Stand firm,
    M. Webb

    • Shawn Hart says:

      Yeah, let’s just act like I was trying to be coy in my description and that this was not actually the signs of a very distracted man this week.

      I noticed through this reading Mike that every day I feel my patriotism to this country, to this world, and to this image of a worldly life becomes less and less appealing to me. You have embraced that Armor of God in your own teaching, and yet, like myself, understand the military mindset of patriotism. I had it at one point, but have come to realize that this world’s view of what is acceptable and what is not is so completely perverted and evil compared to what I see God calling up on us for. This reading seemed so worldly to me, and ironically, it was that fact that kept helping me to examine my own Christianity as a result.

  5. Shawn,

    An interesting post! Regarding the “wholly Christian planet” concept, how do you understand the teaching in Revelation around the “new heavens and new earth”? It seems to say that there will be a redeemed and renewed earth. I wonder what that will look like?

    • Shawn Hart says:

      Sunday mornings at 10:00 am Mark. I just started working through the book of Revelation. I’ll be looking for you. LOL

      The book of Isaiah also has a reference to a new heavens and a new earth…I do not believe they are the same conversation. I believe God speaks often in the physical so that we can wrap our worldly, fleshly thinking minds around concepts. However, I do believe this world will be consumed by fire and we who are faithful will be rewarded with a new home in Heaven some day. As to the finer details of that particular question…it is a long detailed answer that I look forward to discussing with you sometime.

  6. Chris Pritchett says:

    Thanks for your post, Shawn, and particularly the way you interpreted Anderson’s text through the lens of the Nazi regime. Clearly, the ideals communicated through propaganda and demonization convinced a nation that they were actually giving themselves to a greater cause, one that which Anderson would describe not only as evil, but also imagined – or, in other words, a figment of the imagination, and therefore not reality. Crazy to think about this!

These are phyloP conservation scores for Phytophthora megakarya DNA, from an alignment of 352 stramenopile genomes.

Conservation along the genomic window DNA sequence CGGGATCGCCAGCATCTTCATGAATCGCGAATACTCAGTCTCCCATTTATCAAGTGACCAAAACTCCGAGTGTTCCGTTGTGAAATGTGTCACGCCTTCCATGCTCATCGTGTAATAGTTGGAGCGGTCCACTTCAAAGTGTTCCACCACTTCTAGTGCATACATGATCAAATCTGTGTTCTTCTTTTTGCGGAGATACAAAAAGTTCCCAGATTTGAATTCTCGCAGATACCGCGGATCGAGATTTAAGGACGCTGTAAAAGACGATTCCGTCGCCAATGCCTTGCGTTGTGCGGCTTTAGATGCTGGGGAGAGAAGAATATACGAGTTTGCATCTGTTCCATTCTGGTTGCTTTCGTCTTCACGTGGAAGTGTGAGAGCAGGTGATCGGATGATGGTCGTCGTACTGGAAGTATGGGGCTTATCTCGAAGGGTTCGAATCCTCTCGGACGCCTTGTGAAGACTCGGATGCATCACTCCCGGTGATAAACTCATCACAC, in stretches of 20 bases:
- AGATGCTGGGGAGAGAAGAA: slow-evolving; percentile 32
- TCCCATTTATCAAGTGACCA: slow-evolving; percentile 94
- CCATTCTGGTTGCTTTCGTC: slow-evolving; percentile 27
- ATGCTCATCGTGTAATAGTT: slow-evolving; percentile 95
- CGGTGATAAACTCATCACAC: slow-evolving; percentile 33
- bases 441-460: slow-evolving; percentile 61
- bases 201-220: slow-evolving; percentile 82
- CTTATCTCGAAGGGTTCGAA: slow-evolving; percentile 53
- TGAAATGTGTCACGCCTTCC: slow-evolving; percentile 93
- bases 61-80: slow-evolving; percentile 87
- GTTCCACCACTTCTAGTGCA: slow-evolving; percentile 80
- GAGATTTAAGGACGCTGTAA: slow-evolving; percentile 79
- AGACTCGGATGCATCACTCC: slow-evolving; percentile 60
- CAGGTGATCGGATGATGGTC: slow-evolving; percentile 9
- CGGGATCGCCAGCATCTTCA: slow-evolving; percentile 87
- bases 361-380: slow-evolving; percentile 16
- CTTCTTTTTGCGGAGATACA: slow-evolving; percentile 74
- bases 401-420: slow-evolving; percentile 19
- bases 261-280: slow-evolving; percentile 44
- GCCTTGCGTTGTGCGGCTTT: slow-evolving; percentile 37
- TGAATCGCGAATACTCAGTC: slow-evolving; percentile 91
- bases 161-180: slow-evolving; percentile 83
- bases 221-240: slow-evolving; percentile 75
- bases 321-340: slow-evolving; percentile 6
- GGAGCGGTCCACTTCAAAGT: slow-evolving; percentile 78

• Shawn Hart says:

      Exactly Chris. The reality of this reading is all of the choices being made are still determined by the individual and their perspective. If I get up in church and preach on the evils of abortion, I will probably get a united “AMEN” in response, however, if I get up in a “pro-choice” rally and express the same sentiment, I may not make it back to my car alive. It seems to me that even though what he is saying makes a lot of sense, there is no real way to use it without a ton of problems from those who do not share your world view. I cannot force my ideas upon others, and yet, no one ever seems to see everything the same.

  7. mm Jason Turbeville says:

    Your lens on the Nazis and how those who followed did not see them as evil but as someone who could take their nation were they desired was great insight. I wonder if there was a time when they came to that conclusion or if they went to their grave believing that.

  8. Greg says:

    Though I would love to see humanity united under Christ, I know our freedom and desire to serve ourselves inhibits that pursuit. It still drives me to seek it and do my part in that endeavor. I see it like being a Christ-like follower. I may never achieve it on earth, but will continue to strive for it until I see him face to face. I think our desire for community is what drives many nations to exist. Maybe it is a unrecognized desire to be in communion with something greater (God) that drives people to come together. What do you think?

  9. Dave Watermulder says:

    Hey Shawn,

    Interesting post and line of thinking that you followed! It seems like the facet that most folks are commenting on here is around the “wholly Christian planet” idea. It seems like you were simply saying that while “nationality” as an identity marker is ultimately limited (meaning, not “everyone” is going to be part), that we might hope or work for a day when all in the world would come to know Christ. But then, you point out the “narrow way” of Jesus, and kind of wonder if that would even be possible. So, I wonder, are you saying that the Christian faith is a kind of “nationalism” in that sense? I wonder if it is “exclusive” or “inclusive” (or maybe there’s even a better term!). Thanks again for the post!